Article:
It remains unclear if Facebook will open up its inventory to standard IAB sized ad units once Facebook Exchange evolves past beta. Furthermore, there is no clear timetable set for the allowance of additional advertisers to test the exchange.

In the simplest form, Facebook is now acting like just another supply source for RTB inventory. When an impression is available, Facebook will identify the user to the DSP using a nickname that protects the user’s identity and enables the DSP to match the user against its cookie list, and in real-time, bid on the impression. If the DSP wins the bid, Facebook will serve a relevant marketplace ad for the impression.

At no point will Facebook receive personal identifiable information (PII) or previous browser history of the user, nor will Facebook share PII about its users with the DSPs. As a result, marketplace ads like the following will NOT be possible via Facebook Exchange, so advertisers must make ads that are generic and speak to the general public.

Since Facebook is acting as the ad server, advertisers cannot use ad tags from third-party servers, like DFA or Atlas, for tracking purposes. Thus, reporting is limited during the beta period. Eventually when Facebook permits the use of third-party ad tags reporting will be more robust and it will open up the possibility of view-through tracking for conversions.

Why is this important?

The Facebook Exchange opens up an entirely new and incredibly large source of inventory for display advertisers. An increasing amount of display advertising is bought and managed through RTB environments each year. According to research firm International Data Corporation (IDC), real-time bidding will grow to a $5 billion business by 2015 and forecasts that more than one in four display ad dollars will be spent via real-time bidding.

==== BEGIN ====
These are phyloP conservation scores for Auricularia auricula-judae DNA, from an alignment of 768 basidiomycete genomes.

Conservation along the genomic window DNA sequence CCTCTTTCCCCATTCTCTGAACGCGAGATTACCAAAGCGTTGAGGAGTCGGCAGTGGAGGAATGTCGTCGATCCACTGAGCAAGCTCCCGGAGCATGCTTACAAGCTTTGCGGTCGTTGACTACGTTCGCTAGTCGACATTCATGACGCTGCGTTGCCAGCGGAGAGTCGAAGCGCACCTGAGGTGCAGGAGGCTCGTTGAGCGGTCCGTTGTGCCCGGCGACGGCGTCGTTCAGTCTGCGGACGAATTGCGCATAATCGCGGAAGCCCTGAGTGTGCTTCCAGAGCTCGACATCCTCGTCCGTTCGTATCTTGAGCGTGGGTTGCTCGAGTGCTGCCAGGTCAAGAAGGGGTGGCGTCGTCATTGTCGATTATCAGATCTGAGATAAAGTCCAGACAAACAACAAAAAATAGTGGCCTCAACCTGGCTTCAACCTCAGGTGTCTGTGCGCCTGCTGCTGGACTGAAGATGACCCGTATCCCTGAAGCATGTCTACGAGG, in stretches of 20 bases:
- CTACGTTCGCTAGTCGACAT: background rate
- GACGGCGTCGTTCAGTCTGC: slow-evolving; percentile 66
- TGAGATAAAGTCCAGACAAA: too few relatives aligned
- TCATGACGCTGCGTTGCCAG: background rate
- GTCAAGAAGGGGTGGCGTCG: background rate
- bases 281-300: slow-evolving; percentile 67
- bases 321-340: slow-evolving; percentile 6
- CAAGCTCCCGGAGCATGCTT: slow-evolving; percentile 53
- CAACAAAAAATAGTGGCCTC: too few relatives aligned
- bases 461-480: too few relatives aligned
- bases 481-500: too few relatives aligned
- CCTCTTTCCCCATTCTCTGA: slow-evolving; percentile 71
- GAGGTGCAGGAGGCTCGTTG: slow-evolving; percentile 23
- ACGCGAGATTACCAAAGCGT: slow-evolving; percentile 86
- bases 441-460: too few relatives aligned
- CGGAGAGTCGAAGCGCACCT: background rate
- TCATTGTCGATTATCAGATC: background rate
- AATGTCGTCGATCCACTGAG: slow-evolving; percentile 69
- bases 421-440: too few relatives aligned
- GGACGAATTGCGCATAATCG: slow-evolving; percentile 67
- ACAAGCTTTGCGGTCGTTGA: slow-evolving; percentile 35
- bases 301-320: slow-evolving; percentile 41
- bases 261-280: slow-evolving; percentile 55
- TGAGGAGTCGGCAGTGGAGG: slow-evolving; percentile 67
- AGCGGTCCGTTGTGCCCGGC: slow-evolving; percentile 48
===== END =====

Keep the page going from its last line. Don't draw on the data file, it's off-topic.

Facebook, the world’s largest social network with over 900 million users, delivered 27.9 percent of all display ads served online in 2011, according to comScore. Pair that stat with the increasing popularity of RTB buying and Facebook’s Exchange could increase $2 billion year-over-year, surpassing $5.1 billion in 2012.

This move also indicates Facebook’s commitment to and reliance on advertisers who do not want to drive social actions with their advertising dollars. Offering up this inventory diversifies Facebook’s revenue stream.

Marketer Implications

For all advertisers, the RTB model offers an additional source of inventory to reach a qualified audience. For direct response advertisers currently buying on Facebook, this offers more sophisticated way of targeting users. Additionally, Facebook’s Marketplace ads are already sold in an auction-based model. It will be interesting to see if this new influx of advertisers will cause prices to increase within the Marketplace.

The introduction of Facebook Exchange also adds an additional buying platform to the mix. Marketers and agencies will have to think about how they want to buy on Facebook – through the Facebook platform, current third-party buying platforms or the DSPs. It will be important for marketers and advertisers to test each to see which can best help them meet their goals.